After finishing the movie Black Robe by Bruce Beresford, viewed in class, there are so many things that just don't seem to flow well in today's society. Recently, the world has shifted to less ˜selfish' views on the rest of the world. And the fact that this movie shows how people really only care about themselves deep down inside seems kind of silly. And that what I think the entire movie focused on was how each side, the French missionaries and the Indians, only felt that they were important and never despite the best of their reasonable thinking could not begin to understand one another. The whole movie comes down to people thinking that others think the same way that they do, and when they do differ in thinking, they don't try to understand that thinking and just state that the other side is dumb.
The movie revolves around a 1632 French missionary, Father LaForgue or Black Robe as the Indians referred to him. He traveled to North America to attempt to ˜save' the savages on the new land. I think he gets this whole mission from, as revealed in his flashback, another priest who claims to want to return to Canada to save the savages. This theory about saving people is an important job for them, what better way could they serve their lord than to save more people. And so Father LaForgue ventures to the new world with his divine mission, which I can only see as a way to better himself in the eyes of his god and not really in looking out for saving the other people.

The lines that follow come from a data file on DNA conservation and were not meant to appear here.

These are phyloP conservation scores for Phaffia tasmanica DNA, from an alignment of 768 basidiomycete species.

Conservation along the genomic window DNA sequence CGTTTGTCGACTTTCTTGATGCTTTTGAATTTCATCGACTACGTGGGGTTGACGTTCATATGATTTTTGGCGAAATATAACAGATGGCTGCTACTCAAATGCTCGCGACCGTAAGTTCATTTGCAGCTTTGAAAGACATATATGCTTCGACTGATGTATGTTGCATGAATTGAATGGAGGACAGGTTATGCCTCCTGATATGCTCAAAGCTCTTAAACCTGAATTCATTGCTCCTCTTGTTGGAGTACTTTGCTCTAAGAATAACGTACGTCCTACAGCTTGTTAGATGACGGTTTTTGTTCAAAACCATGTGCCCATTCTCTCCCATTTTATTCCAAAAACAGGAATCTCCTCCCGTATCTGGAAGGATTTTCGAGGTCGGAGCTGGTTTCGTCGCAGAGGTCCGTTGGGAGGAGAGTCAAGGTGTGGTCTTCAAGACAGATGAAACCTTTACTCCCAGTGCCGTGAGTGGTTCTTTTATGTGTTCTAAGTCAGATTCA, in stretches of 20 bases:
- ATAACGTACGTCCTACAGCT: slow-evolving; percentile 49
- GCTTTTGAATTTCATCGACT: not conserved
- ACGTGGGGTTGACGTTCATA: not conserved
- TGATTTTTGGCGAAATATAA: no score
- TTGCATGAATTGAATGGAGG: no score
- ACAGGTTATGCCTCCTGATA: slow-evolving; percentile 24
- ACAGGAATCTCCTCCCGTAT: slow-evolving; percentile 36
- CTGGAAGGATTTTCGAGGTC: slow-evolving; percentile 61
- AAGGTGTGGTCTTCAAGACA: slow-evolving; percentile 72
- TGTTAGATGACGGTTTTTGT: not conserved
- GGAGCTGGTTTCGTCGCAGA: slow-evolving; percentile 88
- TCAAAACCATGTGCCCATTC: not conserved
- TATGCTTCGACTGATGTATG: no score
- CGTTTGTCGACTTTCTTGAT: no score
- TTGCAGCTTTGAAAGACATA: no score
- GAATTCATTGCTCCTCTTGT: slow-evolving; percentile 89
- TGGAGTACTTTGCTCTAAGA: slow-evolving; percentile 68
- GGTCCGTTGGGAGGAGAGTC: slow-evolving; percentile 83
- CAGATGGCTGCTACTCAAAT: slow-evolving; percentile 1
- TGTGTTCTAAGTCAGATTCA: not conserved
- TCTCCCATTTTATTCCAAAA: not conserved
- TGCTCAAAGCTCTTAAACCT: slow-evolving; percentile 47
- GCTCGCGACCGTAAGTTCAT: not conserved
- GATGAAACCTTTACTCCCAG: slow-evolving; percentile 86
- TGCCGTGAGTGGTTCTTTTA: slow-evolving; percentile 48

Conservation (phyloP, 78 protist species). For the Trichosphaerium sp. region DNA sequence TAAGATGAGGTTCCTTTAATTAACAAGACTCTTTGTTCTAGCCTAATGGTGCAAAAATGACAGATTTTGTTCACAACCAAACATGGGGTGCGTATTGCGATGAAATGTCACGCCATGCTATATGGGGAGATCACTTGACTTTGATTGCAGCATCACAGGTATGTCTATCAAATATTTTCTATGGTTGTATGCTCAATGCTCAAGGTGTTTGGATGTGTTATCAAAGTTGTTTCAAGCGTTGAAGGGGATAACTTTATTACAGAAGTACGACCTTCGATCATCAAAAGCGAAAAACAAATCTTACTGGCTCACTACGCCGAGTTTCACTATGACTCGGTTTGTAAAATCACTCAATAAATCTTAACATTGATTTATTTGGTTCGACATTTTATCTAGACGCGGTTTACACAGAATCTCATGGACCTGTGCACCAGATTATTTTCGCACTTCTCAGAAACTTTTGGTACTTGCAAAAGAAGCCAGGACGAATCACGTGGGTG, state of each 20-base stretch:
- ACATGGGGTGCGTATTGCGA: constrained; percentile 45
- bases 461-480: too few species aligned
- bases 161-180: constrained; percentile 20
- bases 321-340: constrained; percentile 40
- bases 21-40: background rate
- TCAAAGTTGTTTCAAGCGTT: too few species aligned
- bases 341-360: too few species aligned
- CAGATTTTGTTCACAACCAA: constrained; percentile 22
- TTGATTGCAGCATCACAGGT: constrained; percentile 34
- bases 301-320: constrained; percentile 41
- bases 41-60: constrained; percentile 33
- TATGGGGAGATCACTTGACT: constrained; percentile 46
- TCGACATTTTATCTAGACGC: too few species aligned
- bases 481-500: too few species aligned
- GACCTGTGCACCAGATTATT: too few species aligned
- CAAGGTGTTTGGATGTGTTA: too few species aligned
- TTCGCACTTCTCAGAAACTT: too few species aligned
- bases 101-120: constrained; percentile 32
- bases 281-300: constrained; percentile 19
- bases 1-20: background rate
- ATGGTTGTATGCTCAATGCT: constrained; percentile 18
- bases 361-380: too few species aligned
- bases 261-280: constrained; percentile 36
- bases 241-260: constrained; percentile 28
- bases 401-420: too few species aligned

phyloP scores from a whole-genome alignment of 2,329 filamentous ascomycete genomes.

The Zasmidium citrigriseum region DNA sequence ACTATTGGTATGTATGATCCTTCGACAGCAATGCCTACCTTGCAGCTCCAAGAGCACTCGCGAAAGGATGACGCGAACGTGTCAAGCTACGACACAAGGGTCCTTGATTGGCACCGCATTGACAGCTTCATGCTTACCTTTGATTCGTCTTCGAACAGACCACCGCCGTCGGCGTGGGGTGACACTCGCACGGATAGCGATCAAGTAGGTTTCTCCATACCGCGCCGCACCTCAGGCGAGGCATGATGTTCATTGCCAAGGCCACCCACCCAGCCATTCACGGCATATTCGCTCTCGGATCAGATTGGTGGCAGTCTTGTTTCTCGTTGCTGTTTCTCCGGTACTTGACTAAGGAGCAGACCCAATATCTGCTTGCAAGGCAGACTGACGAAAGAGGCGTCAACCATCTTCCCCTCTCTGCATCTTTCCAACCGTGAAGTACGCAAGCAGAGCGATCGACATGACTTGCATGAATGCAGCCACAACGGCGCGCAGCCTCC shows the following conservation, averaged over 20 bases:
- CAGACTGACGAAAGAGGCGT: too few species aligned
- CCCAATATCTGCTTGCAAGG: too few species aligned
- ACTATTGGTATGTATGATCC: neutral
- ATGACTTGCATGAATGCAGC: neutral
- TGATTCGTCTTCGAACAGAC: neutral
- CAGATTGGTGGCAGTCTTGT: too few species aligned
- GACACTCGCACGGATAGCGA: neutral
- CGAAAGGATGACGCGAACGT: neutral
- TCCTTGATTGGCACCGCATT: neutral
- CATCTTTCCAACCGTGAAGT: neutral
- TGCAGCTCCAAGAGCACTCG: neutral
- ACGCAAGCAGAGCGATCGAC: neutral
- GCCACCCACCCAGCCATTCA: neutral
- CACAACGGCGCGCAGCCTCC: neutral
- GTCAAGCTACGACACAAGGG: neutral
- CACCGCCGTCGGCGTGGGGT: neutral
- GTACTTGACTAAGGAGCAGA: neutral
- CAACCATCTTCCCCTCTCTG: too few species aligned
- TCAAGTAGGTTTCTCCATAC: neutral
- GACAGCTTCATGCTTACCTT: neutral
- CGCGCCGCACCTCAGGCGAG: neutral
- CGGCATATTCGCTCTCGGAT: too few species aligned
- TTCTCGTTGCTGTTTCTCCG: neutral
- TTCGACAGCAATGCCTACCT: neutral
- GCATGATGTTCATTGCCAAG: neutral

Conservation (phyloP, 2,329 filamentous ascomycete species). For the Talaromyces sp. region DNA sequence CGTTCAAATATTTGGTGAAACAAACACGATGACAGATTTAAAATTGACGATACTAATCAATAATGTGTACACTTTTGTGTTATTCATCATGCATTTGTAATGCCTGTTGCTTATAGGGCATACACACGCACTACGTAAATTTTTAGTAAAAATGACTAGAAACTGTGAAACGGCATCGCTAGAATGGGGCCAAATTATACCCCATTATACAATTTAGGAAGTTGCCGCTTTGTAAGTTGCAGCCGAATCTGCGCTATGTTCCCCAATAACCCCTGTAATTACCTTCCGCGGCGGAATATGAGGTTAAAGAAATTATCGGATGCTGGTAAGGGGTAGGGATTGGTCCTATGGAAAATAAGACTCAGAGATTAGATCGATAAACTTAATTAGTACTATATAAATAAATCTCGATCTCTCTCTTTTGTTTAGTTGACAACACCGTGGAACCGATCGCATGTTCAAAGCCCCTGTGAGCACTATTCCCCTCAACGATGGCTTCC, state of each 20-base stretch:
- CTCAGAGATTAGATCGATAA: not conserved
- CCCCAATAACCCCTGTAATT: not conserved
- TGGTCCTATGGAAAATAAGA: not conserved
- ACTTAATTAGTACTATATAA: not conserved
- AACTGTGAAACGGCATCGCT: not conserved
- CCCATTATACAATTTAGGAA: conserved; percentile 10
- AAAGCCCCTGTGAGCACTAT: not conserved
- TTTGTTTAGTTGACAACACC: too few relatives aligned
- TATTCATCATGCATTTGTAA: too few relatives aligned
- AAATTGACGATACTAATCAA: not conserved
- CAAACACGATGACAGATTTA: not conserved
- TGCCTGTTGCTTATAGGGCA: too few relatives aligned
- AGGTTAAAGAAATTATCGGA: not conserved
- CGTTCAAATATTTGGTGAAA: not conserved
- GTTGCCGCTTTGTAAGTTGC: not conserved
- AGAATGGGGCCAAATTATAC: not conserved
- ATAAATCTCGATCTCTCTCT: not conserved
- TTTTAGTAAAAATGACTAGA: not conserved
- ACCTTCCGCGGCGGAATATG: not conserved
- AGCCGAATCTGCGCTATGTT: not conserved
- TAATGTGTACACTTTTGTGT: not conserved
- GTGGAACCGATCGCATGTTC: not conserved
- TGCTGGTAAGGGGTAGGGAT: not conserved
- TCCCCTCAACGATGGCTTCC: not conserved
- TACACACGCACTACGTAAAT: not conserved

His mission leads him to a Canadian settlement and an Algonquin tribe. There he is first introduced into the Indian religion, culture, and practices. This is also where his first major shock occurs, when he encounters a Frenchman, Daniel, having sex with the Algonquin chief's daughter, Annuka. This not only disturbs his ideal community, but also leads him to a difficult place, a place where he lusts for Annuka. Later on in the movie he feels the need to c